Adam McKay's Vice is a 2 hour and 12 minute SNL sketch (McKay is an alum of that show) - with better make-up and actors.
The movie follows former Vice-President (under Bush II) Dick Chaney from his wildwood days in Wyoming (two DUIs) to the White House. The journey is long, with stints as Chief of Staff (Ford), Congressman and Secretary of Defense (Reagan). The overall theme is that but for his wife, Lynn, Chaney would have been a drunken cowboy with a serious heart problem.
The acting is superb. As Chaney, Christian Bale projects a man willing to do anything to get what he wants. Amy Adams as his wife, Lynn Chaney, keeps her husband's ambition on track as Lady Macbeth. Steve Carell as Dick Rumsfeld is as smarmy as the original. Sam Rockwell as Bush II brings the lights-on-but-nobody's-home quality to a President defined by his being the puppet for whatever special interests happen to see him last. Tyler Perry as Colin Powell is more a cameo than a role played by an actor whose name is above the title.
What Chaney wants is power. One of the flicks themes is how Chaney & Company pushed a theory called 'The Unified Executive', a nebulous phrase that really is just old The Imperial Presidency dressed up to sound legal. The argument is simple and best expressed by Richard Nixon who famously said, "If the President does it, then it's legal."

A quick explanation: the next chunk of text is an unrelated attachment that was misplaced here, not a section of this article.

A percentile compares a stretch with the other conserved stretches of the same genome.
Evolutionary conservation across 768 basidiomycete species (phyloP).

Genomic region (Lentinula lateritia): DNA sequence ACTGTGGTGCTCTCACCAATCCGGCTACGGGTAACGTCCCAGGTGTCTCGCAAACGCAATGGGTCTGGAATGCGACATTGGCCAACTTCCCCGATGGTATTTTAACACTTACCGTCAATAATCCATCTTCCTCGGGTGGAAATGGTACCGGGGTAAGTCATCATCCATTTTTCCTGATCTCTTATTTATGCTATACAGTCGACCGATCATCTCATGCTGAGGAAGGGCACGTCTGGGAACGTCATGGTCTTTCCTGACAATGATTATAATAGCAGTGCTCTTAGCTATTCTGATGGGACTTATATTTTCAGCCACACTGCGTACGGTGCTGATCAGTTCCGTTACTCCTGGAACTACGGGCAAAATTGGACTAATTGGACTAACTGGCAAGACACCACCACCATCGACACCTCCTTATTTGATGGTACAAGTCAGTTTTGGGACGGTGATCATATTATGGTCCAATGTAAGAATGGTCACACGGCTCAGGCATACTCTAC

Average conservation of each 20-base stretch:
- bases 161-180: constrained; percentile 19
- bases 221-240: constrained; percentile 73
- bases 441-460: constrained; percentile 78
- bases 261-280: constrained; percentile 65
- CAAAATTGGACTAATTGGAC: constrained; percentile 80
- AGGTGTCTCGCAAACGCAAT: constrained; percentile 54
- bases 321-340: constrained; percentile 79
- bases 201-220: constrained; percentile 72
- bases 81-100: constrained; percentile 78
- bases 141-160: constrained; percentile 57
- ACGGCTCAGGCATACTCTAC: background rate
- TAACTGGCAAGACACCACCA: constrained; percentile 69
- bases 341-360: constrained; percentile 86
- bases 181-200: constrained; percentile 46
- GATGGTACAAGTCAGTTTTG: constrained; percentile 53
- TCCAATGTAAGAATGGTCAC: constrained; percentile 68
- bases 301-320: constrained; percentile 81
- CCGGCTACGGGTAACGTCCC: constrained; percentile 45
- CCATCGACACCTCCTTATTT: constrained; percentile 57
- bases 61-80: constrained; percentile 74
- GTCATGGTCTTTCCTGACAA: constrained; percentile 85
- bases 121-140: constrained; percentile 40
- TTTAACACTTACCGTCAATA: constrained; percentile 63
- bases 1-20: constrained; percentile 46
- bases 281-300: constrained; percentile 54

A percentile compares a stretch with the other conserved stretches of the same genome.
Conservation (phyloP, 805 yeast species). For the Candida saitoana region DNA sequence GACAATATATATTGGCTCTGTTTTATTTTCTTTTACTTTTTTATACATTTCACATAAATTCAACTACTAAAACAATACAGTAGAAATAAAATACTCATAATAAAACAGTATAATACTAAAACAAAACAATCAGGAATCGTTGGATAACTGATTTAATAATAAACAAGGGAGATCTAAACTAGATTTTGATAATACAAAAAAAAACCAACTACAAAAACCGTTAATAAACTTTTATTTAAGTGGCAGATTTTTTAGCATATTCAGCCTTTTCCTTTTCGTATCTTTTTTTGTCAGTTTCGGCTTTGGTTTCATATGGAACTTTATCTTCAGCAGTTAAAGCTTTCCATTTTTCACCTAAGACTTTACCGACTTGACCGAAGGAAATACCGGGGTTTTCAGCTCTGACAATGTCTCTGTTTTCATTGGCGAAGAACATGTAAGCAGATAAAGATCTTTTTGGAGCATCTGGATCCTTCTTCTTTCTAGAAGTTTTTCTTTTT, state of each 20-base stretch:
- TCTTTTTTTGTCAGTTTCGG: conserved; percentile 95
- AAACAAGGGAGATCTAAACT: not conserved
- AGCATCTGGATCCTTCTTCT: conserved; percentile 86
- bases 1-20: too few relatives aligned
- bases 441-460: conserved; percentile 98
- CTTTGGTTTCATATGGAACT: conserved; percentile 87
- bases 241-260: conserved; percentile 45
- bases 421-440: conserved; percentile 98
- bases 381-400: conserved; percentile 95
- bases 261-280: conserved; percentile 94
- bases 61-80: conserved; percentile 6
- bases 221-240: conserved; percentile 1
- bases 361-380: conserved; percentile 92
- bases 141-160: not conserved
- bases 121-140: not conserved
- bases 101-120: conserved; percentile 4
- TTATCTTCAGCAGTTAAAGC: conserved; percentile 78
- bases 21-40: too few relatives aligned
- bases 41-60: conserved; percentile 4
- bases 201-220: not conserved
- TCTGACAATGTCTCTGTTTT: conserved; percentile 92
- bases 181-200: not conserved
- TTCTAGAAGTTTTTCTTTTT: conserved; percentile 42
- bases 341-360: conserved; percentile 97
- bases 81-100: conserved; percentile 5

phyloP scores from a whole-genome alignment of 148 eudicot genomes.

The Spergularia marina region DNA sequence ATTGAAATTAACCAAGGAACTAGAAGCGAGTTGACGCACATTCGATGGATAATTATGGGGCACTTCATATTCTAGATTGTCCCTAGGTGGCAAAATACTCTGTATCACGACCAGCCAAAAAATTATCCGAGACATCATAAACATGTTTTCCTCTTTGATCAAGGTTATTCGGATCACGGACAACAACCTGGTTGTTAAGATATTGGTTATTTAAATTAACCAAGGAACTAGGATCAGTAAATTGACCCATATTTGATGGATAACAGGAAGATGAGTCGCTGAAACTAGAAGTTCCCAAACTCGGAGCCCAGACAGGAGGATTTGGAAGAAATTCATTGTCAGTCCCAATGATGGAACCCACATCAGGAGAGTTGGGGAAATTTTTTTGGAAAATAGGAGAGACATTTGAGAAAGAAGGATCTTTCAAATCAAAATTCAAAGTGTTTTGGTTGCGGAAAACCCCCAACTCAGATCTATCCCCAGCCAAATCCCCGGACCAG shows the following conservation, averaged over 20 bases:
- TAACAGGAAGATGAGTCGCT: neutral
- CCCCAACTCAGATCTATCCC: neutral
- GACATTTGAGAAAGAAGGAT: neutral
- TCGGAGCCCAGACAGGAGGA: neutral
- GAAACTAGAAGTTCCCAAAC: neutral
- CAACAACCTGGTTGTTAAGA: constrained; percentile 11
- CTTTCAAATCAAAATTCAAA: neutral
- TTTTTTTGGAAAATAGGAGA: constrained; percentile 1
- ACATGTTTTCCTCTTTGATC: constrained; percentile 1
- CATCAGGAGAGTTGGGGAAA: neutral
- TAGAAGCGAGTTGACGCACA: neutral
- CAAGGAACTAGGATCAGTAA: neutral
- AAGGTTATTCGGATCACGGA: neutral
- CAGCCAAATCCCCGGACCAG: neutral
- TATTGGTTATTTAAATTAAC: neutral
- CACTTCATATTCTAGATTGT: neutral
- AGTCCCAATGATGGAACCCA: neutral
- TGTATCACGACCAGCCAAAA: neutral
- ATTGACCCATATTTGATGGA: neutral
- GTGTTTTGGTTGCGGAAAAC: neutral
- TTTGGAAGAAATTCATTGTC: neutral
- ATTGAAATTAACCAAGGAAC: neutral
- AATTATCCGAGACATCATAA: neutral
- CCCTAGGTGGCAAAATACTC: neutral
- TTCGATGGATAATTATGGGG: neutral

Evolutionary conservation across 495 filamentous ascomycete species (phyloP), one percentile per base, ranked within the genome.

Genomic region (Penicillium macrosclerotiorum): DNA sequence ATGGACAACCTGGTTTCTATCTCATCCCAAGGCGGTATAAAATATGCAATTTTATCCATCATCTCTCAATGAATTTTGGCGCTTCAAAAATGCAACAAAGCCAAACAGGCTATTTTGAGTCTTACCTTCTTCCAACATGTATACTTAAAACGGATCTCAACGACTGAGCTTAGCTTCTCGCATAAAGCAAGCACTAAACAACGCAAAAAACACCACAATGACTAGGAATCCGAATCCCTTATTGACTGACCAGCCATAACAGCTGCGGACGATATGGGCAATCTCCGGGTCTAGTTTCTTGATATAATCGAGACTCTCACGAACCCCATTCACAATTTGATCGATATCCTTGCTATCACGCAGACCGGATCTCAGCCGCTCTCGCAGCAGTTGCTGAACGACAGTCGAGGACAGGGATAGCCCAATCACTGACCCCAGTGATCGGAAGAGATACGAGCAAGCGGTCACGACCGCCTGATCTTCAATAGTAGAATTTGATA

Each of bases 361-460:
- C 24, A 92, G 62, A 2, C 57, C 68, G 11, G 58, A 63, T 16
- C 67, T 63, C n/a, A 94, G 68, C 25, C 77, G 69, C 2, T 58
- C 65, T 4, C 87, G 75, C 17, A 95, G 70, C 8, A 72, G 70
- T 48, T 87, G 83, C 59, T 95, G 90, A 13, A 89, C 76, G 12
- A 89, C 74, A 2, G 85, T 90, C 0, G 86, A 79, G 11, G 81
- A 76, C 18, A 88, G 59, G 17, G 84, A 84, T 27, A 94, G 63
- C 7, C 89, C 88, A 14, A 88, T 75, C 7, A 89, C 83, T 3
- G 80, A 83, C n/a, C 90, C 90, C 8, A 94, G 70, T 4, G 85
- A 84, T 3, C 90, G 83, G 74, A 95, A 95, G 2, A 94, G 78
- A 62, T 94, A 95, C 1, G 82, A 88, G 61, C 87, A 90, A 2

McKay tells the story of the rise of Chaney with the tools used mostly in TV comedy sketches. For example, when discussing the run-up to the Iraqi War, we see Chaney and his minions at dinner when the waiter (Alfred Molina, uncredited) goes through a menu listing all of the crazy constitutional theories they put out to justify their illegal acts. The scene ends with Chaney saying that they will have all of them - of course.
Vice tries to be a real biography when it shows Chaney supporting his gay daughter (Alison Pill in a role as small as her name) even though he and his supporters have been virulently anti-gay. I am not sure where this part of the story goes because when his other daughter , Liz (Lily Rabe) runs for Congress and says she is against gay marriage, we see his gay daughter call Chaney and cry that she has been betrayed. This incident shows us a lot that is wrong about Vice. Liz is a grown woman yet Vice wants you to believe that her father made this decision for her,
Vice is about an 45 minutes too long. All the stuff before the Bush II years is just a set up to show us how Chaney & Company took the US to war in Iran (the movie claims it was for PR reasons - huh?) and destroyed the US constitution's check and balances form of government. While the movie has some interesting quirks - the menu bit and others that are based on the techniques used in sketch comedy - it is far from a scathing portrait of how the US ended up where it is, scorned by most of the world and a plutocracy. There are some laughs and surprises, like any good comedy sketch, but nothing that is worth 2 hours and 12 minutes of our time.